Non-Indic sustrate vocabulary

Larry Trask larryt at
Thu Mar 15 09:46:31 UTC 2001

David Sánchez writes:

> I read some time ago, that a scandinavian group have claimed
> that they have proved Indus Valley script was written in a form
> of a dravidian language. I was strongly surpresed and I was very
> doubtful about the feasibility of this claim.

> What can be said about the actual feasibility of claims of this type?

I think the reference must be to Asko Parpola's work.  Parpola, a Finn, is the
leader of a Finnish group which has been investigating the Indus Valley texts
for some years.  In 1994, Parpola published a book entitled Deciphering the
Indus Script, from Cambridge UP.  There he reaches the conclusion that the
language of the Indus Valley texts is most likely Dravidian.

The response to this book has been surprisingly muted, as far as I can judge.
It has not caused a storm of controversy, and I hardly ever see even a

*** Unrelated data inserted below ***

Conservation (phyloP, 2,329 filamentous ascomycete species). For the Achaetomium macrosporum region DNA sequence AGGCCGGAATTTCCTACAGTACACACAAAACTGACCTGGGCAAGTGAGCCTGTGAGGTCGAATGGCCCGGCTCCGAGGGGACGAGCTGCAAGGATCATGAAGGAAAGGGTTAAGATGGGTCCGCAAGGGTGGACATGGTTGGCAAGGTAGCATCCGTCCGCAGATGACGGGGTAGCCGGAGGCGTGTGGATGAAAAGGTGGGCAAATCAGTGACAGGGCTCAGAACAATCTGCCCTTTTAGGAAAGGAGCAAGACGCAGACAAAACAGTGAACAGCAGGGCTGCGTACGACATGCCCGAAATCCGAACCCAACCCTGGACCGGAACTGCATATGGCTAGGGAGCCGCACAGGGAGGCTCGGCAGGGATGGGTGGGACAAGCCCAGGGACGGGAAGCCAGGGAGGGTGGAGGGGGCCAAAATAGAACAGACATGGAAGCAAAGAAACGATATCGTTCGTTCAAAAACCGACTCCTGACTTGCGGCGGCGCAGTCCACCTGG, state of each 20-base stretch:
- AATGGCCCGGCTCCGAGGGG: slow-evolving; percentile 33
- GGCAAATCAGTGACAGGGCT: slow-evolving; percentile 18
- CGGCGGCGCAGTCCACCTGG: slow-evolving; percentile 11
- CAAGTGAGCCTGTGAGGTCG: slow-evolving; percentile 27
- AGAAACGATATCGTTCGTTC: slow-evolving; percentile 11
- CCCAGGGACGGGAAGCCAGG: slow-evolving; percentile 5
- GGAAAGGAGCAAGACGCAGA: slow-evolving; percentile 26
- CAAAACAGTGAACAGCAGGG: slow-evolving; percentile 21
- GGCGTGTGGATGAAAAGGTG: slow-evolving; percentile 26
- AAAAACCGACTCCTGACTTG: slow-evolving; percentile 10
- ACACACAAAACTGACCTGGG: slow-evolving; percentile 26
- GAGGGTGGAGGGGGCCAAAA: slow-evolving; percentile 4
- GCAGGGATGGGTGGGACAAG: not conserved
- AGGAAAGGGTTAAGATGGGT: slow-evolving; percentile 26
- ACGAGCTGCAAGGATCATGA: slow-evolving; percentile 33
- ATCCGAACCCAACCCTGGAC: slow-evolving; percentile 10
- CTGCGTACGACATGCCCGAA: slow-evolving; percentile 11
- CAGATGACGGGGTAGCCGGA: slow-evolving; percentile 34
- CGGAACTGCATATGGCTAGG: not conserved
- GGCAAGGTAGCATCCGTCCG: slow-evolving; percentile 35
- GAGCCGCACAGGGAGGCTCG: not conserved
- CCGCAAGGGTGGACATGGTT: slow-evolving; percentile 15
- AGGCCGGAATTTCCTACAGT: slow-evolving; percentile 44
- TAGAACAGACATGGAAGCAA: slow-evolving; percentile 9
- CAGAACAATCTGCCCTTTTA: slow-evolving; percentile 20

reference to it, favorable or unfavorable.  Perhaps it is merely that most
scholars regard the book as wholly respectable but far from convincing.
Indeed, in his contribution to the 1996 Daniels and Bright volume The World's
Writing Systems (Oxford UP), Parpola is very cautious and puts forward no
strong conclusions at all.

A summary of Parpola's work can be found here:

I haven't read the book, but I think it is fair to say that the material
presented on this Website is no more than suggestive, and far from convincing.

Larry Trask
University of Sussex
Brighton BN1 9QH

larryt at

Tel: (01273)-678693 (from UK); +44-1273-678693 (from abroad)
Fax: (01273)-671320 (from UK); +44-1273-671320 (from abroad)

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